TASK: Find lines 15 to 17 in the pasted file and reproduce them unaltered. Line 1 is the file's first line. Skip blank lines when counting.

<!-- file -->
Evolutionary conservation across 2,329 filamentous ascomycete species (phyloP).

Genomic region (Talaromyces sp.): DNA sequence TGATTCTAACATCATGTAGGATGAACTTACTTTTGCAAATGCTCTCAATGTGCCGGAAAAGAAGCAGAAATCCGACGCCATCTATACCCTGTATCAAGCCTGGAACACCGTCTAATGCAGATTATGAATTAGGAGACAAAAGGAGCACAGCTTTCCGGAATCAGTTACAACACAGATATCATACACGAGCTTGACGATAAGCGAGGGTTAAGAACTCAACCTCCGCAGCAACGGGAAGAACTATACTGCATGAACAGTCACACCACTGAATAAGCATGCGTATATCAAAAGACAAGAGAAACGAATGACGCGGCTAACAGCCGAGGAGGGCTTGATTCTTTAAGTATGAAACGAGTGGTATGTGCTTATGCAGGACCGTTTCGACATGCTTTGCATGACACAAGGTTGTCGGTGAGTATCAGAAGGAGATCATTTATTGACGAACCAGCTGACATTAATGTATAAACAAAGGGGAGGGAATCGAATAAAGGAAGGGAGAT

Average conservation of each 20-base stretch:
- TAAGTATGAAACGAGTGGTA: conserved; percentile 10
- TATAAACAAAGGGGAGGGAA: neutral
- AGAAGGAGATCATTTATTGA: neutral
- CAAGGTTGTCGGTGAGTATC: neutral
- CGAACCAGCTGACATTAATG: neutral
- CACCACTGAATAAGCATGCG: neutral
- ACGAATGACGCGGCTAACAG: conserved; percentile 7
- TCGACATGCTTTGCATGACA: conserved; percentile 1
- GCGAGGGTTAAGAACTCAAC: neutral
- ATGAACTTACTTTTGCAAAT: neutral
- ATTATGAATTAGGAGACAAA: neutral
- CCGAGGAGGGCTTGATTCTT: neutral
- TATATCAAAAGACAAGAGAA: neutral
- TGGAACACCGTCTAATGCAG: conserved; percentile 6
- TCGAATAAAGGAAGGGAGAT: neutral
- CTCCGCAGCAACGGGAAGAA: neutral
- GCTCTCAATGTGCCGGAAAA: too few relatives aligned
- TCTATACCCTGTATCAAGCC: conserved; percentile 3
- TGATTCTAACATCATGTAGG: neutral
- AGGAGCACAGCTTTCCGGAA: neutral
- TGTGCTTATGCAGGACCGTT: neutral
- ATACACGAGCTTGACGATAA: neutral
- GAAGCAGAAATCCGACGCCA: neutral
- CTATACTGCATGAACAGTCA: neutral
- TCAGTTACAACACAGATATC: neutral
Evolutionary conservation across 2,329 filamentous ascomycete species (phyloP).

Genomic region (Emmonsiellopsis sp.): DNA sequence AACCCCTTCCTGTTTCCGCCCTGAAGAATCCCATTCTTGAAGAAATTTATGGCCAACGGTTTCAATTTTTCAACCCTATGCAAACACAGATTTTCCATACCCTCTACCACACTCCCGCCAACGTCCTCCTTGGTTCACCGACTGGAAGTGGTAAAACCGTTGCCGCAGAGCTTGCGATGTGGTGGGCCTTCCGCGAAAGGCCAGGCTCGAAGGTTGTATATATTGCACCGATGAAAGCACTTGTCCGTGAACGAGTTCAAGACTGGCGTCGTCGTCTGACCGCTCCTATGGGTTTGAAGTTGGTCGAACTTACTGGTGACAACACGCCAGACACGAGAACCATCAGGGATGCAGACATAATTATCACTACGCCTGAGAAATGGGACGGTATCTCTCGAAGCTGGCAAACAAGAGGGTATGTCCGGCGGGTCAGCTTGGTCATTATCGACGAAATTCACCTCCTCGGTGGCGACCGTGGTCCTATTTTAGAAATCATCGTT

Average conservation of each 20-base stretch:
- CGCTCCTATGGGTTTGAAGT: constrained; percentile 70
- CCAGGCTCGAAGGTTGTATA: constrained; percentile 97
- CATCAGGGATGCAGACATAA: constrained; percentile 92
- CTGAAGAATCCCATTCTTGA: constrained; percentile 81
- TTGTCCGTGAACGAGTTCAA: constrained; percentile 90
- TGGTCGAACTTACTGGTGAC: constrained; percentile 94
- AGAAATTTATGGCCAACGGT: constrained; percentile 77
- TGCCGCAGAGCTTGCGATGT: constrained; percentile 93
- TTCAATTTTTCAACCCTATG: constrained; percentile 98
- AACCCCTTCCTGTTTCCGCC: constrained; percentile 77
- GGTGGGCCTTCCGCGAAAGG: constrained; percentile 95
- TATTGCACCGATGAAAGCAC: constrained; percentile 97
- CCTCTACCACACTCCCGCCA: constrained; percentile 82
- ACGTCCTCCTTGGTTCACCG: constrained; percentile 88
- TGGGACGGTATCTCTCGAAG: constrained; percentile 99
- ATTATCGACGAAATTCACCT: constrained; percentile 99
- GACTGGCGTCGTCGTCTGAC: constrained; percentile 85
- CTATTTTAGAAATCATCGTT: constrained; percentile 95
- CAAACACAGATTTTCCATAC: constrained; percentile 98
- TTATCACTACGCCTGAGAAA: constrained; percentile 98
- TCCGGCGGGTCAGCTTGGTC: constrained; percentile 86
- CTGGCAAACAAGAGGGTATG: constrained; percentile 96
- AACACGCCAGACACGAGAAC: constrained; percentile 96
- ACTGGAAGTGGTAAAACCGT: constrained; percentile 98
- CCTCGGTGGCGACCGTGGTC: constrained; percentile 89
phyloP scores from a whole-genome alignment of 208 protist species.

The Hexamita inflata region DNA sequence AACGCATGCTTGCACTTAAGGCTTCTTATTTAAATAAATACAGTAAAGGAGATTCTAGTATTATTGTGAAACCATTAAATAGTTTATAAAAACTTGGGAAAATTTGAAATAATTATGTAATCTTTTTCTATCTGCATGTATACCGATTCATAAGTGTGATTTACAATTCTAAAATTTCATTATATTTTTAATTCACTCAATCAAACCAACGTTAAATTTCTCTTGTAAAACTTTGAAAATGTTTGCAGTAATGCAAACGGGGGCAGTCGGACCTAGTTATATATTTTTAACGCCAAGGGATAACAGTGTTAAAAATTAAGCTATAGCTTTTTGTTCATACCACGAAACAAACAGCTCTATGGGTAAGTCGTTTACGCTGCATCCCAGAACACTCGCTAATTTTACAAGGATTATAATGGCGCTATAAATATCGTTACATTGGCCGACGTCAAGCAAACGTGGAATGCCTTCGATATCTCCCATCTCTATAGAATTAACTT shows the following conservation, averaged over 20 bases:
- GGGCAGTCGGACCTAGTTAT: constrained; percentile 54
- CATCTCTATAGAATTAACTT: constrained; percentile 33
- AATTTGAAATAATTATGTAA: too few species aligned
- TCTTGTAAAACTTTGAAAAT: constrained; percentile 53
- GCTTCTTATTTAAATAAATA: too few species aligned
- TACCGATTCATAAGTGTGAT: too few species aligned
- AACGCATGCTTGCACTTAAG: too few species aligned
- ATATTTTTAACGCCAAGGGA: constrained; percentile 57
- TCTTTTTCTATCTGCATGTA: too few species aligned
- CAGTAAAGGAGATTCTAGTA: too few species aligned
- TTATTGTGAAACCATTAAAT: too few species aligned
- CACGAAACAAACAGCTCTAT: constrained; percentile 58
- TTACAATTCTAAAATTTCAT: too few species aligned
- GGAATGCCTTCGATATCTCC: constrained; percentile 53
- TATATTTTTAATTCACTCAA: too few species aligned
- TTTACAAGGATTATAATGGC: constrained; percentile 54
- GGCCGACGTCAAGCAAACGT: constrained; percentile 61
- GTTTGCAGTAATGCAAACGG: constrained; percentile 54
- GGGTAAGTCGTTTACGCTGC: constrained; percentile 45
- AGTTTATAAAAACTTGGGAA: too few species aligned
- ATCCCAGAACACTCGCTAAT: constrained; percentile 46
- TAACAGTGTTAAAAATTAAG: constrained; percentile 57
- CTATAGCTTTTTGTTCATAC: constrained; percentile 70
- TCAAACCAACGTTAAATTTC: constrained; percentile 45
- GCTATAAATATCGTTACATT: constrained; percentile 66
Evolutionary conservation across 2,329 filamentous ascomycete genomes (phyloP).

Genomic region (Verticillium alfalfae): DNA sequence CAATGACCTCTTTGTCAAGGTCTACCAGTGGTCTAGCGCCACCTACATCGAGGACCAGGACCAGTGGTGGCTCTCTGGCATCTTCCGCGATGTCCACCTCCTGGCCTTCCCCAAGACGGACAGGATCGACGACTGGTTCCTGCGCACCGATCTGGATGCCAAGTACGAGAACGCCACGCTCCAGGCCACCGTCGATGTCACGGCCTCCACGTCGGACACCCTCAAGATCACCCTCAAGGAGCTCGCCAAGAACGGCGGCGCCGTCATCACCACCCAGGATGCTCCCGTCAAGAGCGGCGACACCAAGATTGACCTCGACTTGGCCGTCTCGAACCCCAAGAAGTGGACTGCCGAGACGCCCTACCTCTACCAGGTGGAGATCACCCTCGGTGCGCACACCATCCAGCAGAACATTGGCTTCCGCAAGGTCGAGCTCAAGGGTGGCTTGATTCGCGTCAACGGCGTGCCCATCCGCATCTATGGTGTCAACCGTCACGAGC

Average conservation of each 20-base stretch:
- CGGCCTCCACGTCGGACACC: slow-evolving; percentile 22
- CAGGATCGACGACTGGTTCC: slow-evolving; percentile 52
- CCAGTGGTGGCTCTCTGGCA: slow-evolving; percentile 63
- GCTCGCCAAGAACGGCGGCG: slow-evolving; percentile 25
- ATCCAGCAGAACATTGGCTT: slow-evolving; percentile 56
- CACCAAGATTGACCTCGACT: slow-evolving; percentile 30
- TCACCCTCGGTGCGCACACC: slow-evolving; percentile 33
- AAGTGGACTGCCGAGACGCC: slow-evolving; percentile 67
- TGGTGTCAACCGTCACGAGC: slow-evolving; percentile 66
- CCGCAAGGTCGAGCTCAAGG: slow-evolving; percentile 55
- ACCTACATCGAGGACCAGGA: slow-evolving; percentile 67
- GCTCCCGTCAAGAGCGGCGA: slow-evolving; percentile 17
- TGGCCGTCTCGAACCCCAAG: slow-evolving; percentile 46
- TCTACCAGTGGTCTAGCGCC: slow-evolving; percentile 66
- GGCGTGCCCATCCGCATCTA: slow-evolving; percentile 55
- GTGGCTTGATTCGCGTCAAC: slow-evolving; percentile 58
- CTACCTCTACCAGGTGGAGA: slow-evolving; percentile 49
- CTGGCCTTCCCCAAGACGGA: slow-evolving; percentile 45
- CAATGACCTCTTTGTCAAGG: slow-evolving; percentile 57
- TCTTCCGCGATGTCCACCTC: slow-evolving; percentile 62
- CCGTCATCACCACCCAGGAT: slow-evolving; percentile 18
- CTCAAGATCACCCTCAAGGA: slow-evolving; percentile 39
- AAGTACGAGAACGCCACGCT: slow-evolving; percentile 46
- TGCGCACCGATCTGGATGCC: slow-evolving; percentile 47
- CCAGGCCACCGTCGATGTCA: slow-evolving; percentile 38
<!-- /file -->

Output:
- CCGAGGAGGGCTTGATTCTT: neutral
- TATATCAAAAGACAAGAGAA: neutral
- TGGAACACCGTCTAATGCAG: conserved; percentile 6